In other admitted transgressions, bids were submitted by Salomon in three earlier auctions, one in December, 1990, and two in February, 1991, on behalf of "persons who had not authorized such bids." Salomon then bought back the notes and wound up with 46% of the December issue and 57% of the five-year February issue in violation of Treasury rules. That's a lot more serious than not checking a box--and smacks of a possible attempt to corner the market. But no, a Salomon official asserts, the unauthorized bids were nothing more than unauthorized acts by employees. The official emphasizes that higher-level executives--Gutfreund included--had no prior knowledge of the unauthorized trades.

'PRACTICAL JOKE.' What would have been the employees' motivation? "I couldn't begin to guess," the official replied on Aug. 12. "How these guys thought they could get away with it is beyond me." But in the statement issued two days later, a motivation is given for one of the two February auctions: A managing director was playing a "practical joke on a Salomon employee. The plan went awry, and the bid which was not intended to be submitted was in fact submitted in the name of a customer."

Well, traders and rival bond dealers say that corners are no "practical joke," but rather a commonplace occurrence in the Treasury market, and that Salomon has committed them in the past--which the firm denies.

But they are divided over the notion that Solly higher-ups would condone a scheme to corner the market. One high official of a rival brokerage fervently believes top management is innocent of wrongdoing. "John Gutfreund and Salomon President Tom Strauss and Salomon Vice-Chairman John Meriwether had no idea what was going on," he asserts. "I would bet my life on it." Apparently, however, the three top Solly honchos weren't too anxious to do anything when they found out what was going on. The Aug. 14 statement says that Gutfreund, Strauss, and Meriwether were told of one of the unauthorized February bids in April but failed to report it to the government "due to lack of sufficient attention to the matter."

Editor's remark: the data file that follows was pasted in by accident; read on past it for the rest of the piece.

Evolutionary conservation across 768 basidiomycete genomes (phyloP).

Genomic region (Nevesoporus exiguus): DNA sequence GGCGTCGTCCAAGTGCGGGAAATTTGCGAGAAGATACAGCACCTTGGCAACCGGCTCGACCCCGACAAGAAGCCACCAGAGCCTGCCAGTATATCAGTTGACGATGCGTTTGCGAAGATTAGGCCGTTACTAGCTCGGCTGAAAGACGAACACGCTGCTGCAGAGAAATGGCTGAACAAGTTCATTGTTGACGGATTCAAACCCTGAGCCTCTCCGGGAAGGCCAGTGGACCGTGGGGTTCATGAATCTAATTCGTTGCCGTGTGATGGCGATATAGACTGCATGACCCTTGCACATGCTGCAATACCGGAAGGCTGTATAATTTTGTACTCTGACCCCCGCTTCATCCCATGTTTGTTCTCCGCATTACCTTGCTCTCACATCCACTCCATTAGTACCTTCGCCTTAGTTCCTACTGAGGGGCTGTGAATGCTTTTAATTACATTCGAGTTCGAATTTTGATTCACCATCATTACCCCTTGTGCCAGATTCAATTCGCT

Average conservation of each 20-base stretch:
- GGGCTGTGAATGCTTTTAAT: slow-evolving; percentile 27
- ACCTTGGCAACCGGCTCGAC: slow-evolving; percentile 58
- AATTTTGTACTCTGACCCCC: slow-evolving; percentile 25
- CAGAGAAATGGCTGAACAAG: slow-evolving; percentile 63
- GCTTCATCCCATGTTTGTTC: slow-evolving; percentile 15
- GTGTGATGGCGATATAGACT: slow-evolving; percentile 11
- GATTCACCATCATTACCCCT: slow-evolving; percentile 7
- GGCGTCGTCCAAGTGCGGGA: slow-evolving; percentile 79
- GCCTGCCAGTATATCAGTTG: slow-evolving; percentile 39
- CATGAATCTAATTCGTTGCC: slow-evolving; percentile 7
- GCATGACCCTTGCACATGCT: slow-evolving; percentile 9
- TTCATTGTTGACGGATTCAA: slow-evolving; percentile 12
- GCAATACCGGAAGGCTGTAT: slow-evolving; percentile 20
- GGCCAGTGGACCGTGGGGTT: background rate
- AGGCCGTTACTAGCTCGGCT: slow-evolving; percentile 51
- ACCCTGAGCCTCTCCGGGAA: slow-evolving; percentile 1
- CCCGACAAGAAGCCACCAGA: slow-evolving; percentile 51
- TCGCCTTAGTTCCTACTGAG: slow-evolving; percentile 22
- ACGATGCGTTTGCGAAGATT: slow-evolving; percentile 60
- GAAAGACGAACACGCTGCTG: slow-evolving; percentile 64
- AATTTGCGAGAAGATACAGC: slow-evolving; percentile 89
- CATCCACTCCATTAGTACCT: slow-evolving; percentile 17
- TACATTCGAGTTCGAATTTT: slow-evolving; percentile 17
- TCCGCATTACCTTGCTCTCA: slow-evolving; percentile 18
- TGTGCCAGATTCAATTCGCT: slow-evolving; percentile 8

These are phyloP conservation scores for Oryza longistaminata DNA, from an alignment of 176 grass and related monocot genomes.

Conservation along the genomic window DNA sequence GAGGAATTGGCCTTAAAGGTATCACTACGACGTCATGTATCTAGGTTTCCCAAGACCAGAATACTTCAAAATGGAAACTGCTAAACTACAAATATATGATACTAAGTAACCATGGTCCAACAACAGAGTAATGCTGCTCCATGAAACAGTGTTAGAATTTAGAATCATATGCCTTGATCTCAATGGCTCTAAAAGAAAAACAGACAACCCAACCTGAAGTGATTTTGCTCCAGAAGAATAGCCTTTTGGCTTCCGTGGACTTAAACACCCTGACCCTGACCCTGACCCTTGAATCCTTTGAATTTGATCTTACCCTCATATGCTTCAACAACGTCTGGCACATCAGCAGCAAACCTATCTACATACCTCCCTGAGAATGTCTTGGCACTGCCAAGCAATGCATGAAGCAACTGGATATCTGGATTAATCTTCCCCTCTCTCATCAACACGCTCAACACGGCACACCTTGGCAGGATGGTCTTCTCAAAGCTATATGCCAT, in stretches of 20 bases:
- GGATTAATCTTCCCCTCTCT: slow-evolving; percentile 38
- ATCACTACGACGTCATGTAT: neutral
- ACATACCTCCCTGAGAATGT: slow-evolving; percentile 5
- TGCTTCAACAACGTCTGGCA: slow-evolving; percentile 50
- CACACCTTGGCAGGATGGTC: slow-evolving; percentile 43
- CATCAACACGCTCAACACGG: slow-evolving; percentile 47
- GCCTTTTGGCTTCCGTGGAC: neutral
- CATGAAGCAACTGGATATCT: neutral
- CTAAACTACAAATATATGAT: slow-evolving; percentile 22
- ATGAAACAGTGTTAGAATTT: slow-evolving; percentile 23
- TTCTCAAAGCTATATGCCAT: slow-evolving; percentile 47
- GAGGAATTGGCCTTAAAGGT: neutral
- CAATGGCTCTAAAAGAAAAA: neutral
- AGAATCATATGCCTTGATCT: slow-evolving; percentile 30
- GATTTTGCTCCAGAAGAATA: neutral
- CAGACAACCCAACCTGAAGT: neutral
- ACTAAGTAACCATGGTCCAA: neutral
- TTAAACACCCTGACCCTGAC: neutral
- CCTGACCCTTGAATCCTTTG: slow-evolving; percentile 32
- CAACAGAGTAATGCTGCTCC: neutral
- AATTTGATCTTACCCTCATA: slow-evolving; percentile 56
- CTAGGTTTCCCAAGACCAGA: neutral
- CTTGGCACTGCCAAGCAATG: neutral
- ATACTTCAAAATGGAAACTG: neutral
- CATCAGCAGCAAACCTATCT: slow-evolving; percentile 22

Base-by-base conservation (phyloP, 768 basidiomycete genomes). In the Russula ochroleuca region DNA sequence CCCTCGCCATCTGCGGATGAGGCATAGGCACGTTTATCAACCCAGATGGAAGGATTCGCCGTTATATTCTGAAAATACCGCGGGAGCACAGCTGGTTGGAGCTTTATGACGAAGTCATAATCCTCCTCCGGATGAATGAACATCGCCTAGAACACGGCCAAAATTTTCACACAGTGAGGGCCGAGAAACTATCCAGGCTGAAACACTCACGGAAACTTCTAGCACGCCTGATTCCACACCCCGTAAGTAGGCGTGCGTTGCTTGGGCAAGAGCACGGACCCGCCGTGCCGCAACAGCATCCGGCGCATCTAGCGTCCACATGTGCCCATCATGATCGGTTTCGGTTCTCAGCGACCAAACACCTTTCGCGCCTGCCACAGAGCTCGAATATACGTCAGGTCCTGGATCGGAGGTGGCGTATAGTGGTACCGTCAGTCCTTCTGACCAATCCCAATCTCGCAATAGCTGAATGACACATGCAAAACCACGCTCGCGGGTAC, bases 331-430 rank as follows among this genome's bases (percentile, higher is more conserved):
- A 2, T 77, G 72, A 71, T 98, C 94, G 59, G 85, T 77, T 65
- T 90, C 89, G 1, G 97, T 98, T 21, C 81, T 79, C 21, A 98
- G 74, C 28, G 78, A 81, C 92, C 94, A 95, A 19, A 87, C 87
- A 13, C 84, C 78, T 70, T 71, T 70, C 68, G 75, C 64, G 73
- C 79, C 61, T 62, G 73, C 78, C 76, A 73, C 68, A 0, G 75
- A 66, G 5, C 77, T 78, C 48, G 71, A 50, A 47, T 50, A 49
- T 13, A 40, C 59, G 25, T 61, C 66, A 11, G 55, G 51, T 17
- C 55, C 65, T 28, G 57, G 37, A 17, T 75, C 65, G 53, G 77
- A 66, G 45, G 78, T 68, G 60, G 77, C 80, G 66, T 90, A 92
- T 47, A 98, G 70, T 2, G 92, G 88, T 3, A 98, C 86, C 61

One of the reasons for the disbelief expressed on the Street is the clumsiness of the machinations confessed by Salomon. "Just a silly thing to do," says Steve Modzelewski, a former Salomon trader. "Ethics aside, it's embarrassing to do something so simple-minded. . . . if you were going to break the law, you could be more clever."

And sure enough, some traders maintain that Salomon was, indeed, "more clever" for a considerable period of time. They assert that the firm cornered--or "couped" in trading lingo--a number of auctions in a manner that will not be so easy for regulators to prove. "It's been our view for years they've taken the auction down," says one rival trader. "This time they did it more blatantly." Thus the effort to portray top management as a victim of errant employees, and negligent at worst, carries little weight with some Wall Streeters and regulators. One senior government official, who requested anonymity, maintains that it is "pretty amazing that top management hasn't resigned over something so blatant happening in a central part of the operation that they pride themselves on." Suspensions, in his view, might not be enough: "Strong punishment is appropriate here."